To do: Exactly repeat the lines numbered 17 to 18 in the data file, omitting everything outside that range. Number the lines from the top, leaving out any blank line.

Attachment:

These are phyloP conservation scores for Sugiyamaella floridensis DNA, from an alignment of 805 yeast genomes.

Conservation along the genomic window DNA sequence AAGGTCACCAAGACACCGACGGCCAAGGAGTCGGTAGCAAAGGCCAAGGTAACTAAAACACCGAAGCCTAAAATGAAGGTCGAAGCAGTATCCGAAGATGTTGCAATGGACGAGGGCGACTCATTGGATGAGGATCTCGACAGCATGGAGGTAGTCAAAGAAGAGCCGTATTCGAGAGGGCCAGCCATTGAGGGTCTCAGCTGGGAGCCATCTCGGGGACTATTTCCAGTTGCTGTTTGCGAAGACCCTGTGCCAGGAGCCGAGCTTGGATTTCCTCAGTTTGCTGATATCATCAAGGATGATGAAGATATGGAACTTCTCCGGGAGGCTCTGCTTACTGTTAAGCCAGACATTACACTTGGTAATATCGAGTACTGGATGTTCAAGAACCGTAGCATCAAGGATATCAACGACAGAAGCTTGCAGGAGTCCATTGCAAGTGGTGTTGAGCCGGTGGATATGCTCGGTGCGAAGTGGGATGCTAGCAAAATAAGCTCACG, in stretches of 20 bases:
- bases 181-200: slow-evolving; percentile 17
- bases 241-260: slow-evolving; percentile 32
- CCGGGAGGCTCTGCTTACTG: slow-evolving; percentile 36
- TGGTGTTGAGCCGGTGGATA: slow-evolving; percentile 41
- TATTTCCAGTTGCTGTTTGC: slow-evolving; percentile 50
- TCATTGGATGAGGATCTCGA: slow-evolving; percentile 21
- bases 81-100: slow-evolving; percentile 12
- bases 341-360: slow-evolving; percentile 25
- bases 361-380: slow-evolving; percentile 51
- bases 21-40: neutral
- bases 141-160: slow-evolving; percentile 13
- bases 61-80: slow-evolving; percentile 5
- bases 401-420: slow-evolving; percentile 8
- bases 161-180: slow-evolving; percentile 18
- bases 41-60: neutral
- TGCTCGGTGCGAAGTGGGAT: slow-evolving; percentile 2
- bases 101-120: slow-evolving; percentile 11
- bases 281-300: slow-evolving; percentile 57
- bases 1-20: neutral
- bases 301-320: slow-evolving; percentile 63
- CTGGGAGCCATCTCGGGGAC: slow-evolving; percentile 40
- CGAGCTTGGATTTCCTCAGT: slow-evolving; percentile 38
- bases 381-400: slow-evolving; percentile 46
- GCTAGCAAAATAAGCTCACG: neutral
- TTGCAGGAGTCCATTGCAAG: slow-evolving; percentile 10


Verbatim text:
- bases 41-60: neutral
- TGCTCGGTGCGAAGTGGGAT: slow-evolving; percentile 2